The possibility that the Fed might become insolvent, and even so insolvent that it cannot undertake the needed contraction in base money should not be a deterrent to quantitative easing. If necessary, the government should bail out the Federal Reserve. The simplest approach would be for the Treasury to swap the Fed's long term bonds for short term bonds at par. The Fed can then sell the short term bonds to contract the quantity of base money. The Treasury, of course, will have to sell new short term bonds to pay off the ones the Fed sold when they come due. The interest rates the treasury will have to pay will be higher, and so this will increase the government's interest expense. And the government should pay that expense and reduce other sorts of expenditures. Of course, the point of quantitative easing is to expand money expenditures on output, and raise production and employment. This will tend to reduce government social expenditures and raise tax revenue, helping with the deficit.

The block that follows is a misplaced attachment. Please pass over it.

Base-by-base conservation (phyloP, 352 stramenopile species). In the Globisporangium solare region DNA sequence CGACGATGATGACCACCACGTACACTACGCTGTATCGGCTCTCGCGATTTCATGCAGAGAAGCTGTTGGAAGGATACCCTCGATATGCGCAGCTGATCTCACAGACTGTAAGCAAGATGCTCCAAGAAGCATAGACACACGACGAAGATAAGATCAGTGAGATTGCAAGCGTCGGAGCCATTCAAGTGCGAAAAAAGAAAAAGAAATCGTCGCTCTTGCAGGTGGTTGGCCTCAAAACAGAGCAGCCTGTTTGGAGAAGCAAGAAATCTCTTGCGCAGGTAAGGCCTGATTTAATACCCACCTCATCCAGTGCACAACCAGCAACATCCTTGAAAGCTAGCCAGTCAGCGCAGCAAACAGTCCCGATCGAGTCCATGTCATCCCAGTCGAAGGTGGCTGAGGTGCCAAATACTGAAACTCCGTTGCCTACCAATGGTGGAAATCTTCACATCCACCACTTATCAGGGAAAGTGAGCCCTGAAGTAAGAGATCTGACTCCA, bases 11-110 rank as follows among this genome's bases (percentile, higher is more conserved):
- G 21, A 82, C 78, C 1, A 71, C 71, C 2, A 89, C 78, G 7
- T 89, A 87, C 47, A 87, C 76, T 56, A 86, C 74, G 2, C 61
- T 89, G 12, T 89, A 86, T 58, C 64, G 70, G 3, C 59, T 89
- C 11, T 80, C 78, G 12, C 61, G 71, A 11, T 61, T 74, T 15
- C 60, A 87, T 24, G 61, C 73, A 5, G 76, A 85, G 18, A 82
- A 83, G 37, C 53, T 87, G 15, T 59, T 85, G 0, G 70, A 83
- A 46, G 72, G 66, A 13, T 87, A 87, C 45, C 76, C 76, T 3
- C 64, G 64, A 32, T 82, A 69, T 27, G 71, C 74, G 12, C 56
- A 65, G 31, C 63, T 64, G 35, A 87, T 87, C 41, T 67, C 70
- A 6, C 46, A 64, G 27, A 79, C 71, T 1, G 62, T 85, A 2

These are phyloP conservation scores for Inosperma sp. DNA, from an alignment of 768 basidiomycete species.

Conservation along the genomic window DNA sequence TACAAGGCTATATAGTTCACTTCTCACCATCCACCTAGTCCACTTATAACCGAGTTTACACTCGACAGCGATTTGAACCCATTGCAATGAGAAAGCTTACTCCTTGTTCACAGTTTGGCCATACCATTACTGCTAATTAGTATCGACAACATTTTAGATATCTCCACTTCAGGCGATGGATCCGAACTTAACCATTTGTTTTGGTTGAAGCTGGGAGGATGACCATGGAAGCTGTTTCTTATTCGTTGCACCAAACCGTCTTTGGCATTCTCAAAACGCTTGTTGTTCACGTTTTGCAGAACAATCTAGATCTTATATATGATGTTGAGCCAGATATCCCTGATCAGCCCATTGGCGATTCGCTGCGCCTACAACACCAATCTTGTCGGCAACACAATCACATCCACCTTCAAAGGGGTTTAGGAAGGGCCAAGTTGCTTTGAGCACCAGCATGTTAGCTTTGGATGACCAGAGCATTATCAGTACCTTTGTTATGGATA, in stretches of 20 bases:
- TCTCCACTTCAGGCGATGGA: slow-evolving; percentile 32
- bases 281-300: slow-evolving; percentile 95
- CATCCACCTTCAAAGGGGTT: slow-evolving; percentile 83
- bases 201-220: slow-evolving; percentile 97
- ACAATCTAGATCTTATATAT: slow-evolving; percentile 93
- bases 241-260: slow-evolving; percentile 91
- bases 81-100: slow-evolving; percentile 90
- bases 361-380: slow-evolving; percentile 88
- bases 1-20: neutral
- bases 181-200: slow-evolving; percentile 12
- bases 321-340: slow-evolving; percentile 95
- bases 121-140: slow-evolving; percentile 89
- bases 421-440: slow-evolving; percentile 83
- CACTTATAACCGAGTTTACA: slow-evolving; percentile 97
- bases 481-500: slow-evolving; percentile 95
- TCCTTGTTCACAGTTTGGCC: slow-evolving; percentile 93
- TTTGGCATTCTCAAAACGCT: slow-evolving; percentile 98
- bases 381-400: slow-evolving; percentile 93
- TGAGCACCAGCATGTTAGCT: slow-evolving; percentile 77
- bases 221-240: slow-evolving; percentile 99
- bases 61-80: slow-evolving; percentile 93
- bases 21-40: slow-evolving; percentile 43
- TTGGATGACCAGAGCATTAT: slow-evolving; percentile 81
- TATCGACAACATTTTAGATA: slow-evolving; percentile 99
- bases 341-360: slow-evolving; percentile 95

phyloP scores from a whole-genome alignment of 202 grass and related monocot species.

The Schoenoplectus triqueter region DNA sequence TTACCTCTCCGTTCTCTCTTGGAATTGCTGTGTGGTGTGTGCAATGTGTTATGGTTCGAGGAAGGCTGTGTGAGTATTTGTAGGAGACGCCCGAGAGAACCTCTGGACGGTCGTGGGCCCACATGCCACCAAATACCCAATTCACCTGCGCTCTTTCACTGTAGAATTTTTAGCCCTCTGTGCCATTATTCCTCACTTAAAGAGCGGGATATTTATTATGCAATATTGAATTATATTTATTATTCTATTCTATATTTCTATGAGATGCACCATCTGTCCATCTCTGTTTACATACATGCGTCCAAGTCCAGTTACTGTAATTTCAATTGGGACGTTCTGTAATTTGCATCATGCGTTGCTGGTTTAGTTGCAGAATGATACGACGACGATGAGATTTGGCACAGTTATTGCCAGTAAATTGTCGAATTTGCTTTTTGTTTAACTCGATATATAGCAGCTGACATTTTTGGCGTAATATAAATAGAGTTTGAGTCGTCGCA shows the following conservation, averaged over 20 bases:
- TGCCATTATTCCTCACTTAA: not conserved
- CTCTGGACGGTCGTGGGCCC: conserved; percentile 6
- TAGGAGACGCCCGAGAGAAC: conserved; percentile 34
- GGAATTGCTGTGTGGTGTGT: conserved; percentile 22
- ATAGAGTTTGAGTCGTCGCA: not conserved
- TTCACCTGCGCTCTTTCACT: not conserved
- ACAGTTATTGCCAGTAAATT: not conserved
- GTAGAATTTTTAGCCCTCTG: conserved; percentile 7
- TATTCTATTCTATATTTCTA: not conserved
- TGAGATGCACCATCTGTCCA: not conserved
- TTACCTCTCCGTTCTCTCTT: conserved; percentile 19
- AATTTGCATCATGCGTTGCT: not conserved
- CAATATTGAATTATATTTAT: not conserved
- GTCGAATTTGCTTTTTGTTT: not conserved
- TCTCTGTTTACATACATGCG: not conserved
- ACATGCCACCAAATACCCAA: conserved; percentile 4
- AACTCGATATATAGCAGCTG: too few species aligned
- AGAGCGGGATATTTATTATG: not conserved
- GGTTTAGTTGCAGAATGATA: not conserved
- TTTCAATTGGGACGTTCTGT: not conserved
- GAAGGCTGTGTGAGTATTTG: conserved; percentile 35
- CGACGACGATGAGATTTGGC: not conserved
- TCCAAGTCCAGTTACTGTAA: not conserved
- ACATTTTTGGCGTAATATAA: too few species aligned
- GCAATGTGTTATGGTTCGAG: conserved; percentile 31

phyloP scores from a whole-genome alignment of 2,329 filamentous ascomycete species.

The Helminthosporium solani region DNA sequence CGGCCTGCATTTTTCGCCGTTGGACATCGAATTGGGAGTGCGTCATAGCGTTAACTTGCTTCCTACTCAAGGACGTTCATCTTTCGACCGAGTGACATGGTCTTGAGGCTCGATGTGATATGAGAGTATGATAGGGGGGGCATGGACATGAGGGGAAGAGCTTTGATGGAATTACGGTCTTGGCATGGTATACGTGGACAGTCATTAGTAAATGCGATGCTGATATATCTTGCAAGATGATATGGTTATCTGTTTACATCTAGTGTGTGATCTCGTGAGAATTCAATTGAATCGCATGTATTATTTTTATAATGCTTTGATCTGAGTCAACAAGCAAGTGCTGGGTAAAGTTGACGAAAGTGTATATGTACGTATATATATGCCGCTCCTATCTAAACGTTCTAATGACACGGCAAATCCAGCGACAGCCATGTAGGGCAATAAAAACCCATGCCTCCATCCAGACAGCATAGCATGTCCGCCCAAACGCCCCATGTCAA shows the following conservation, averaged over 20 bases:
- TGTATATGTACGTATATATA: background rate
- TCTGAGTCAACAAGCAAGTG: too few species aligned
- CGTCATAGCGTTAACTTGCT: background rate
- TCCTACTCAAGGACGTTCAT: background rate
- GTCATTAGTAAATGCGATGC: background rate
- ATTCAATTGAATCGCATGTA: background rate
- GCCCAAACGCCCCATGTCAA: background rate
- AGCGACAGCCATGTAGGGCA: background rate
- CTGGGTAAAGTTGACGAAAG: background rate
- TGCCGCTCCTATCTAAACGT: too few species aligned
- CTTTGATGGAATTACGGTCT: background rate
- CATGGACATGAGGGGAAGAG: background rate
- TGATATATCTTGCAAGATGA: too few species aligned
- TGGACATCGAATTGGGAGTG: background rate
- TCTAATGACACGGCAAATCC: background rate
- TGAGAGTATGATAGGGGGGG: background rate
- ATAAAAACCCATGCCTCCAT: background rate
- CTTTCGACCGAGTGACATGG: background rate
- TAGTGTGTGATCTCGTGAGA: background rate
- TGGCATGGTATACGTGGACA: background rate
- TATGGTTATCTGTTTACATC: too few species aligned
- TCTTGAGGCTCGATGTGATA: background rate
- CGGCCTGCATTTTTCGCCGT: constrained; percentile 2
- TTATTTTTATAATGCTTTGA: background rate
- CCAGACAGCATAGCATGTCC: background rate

If the Fed becomes insolvent, there is little doubt that it would become subject to greater political scrutiny. Good. Fundamental monetary reform is needed. Most importantly, Congress should impose on the Fed a rule for a slow, steady growth path of money expenditures. Since such a growth path is inconsistent with persistent high inflation, a large run up in interest rates due to expectations of out of control inflation would be less likely. Further, the amount of quantitative easing needed to expand money expenditures an appropriate amount would likely to be less with a clear commitment to expanding money expenditures.


  1. "If the Fed becomes insolvent, there is little doubt that the result would be subject to greater political scrutiny. Good. Fundamental monetary reform is needed." This seems too hasty. Political scrutiny often leads not to *reform* (i.e., improvement) but to *making things worse*. Maybe we should cling to the devil we know.